I put in near the confluence of the Neck and East Rivers just as the tide begins to cross the broad top of the even sinusoidal wave that describes tides in this area. As I head up the Neck, I observe the vegetation and pilings just to convince myself that I have not misread the tide chart, as my car is parked not more than 3 inches above the water level. The ebb is slow today and I paddle a short hour before I start to notice and inch of wet above the water.
The osprey nest that was built last year on a detached dock is below eye level and I stop to examine it. It never seemed a secure location for a nest and I did not see the pair raising any young. The nest is intact with an old sandal near the center and the carapace and wing bones of an unidentified bird left behind. The bones are what I would expect from a medium sized shore bird...larger than a pigeon, but smaller than any duck. I suppose they could also be from a young osprey. I collect them.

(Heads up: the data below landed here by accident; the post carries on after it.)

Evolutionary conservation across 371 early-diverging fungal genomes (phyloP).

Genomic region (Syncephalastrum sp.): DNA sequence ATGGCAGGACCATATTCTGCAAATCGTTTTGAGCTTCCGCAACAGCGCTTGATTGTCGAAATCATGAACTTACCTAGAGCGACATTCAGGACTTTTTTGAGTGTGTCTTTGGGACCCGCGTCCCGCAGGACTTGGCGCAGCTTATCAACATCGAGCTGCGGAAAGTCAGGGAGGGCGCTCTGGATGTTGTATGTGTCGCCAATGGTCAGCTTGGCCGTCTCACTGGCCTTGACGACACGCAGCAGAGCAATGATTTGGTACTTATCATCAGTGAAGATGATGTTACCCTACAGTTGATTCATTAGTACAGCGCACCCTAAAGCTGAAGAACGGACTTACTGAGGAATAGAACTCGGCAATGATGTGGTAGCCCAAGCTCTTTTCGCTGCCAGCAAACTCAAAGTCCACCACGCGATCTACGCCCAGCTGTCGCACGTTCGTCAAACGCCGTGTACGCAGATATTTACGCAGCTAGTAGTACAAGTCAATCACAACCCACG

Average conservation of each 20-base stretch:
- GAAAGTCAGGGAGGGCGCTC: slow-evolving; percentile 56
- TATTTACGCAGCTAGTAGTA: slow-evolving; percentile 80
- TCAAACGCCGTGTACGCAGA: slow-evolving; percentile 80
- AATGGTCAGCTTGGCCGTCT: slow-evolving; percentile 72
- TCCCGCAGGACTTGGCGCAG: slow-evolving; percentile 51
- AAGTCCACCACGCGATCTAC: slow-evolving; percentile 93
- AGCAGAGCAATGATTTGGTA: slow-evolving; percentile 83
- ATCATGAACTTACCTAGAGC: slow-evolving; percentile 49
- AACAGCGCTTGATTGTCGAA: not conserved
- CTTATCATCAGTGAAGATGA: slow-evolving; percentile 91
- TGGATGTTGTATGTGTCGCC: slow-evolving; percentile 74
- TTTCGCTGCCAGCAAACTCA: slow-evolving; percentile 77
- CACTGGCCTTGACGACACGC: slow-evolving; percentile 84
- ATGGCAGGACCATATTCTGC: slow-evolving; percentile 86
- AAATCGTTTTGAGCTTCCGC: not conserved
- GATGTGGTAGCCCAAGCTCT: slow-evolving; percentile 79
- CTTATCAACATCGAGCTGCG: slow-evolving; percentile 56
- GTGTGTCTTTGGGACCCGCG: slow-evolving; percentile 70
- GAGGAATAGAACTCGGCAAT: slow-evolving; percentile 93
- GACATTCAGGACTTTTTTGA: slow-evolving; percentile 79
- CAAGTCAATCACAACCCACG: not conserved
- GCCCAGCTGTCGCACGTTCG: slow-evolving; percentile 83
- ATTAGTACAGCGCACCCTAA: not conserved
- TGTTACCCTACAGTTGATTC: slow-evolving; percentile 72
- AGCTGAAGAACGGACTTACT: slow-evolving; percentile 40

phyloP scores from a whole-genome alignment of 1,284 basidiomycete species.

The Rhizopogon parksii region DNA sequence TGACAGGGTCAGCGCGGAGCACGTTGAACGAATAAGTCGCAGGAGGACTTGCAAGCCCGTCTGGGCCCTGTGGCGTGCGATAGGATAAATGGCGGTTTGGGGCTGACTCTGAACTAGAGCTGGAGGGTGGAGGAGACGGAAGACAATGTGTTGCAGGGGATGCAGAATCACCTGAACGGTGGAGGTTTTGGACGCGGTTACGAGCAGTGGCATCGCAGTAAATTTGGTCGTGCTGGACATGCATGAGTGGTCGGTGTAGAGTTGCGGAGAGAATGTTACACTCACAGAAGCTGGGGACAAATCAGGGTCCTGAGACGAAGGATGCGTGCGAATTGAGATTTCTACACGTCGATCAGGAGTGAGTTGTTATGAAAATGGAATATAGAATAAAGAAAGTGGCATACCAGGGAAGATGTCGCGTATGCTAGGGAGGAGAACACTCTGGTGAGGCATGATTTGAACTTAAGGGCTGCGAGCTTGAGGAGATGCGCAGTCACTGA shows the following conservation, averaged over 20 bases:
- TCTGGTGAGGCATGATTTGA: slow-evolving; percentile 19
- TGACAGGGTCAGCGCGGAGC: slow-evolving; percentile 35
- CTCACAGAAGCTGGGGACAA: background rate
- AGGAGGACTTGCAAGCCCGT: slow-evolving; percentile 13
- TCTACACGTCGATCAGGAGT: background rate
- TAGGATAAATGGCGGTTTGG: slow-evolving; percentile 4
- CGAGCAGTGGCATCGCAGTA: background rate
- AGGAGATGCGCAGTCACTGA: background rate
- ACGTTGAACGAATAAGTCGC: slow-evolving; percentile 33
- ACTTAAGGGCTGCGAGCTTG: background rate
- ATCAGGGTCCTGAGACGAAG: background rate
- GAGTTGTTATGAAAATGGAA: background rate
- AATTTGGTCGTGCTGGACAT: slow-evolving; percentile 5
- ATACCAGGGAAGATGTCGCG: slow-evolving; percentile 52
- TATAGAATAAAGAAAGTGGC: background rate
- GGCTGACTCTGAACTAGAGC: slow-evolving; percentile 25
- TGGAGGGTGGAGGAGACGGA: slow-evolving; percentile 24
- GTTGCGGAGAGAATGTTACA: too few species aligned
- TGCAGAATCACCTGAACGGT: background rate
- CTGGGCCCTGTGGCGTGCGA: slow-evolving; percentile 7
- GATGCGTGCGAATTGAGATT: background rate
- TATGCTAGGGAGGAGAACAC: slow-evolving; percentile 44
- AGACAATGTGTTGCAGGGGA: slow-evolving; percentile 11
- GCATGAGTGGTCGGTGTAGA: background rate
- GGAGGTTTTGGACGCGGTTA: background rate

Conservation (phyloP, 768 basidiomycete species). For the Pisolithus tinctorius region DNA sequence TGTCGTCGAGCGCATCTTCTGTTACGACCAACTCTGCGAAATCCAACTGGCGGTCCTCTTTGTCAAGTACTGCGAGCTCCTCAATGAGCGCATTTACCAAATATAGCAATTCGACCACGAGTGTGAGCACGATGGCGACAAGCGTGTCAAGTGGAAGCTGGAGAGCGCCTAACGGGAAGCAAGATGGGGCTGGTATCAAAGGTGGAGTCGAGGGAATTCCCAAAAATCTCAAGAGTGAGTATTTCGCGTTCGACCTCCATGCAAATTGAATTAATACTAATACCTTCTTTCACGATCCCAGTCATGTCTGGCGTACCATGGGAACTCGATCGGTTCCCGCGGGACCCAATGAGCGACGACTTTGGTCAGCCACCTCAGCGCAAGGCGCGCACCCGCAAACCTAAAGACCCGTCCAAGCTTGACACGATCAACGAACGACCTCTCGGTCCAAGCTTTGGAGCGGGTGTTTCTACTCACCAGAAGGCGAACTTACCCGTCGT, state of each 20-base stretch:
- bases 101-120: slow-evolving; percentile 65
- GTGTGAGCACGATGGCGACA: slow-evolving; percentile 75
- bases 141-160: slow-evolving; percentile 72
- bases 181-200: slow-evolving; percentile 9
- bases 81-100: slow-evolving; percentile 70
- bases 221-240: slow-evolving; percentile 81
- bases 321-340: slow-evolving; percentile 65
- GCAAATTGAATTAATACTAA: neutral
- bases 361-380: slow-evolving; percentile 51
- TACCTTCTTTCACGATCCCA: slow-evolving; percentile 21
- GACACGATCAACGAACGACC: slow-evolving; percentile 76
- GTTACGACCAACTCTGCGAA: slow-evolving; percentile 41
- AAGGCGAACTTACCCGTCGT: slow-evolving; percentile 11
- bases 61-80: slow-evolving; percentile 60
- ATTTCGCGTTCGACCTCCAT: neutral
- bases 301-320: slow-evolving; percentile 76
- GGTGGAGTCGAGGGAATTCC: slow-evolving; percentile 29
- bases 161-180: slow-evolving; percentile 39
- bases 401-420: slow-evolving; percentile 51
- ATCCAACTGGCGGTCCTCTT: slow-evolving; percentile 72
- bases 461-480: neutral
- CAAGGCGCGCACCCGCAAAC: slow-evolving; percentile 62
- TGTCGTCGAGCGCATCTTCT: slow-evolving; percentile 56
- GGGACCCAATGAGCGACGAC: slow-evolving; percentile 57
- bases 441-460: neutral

Cloud cover during the night kept the temperature warm enough and the wind that comes from the north is hardly worth the paper it takes to describe it. I push some buffleheads up the Neck and then up Bailey Creek, but there is not much else for bird life down here. The Sneak is broad at this tide level, so much so that it takes much less time to pass through as each of the kinked bends has been widened into gentle curves.
When I pass the highway bridge the bird life improves. I flush mallards and some Canada geese and a good number of black ducks take to wing from the typically large distance that they customarily do.
|mid 19th century sawmill dam|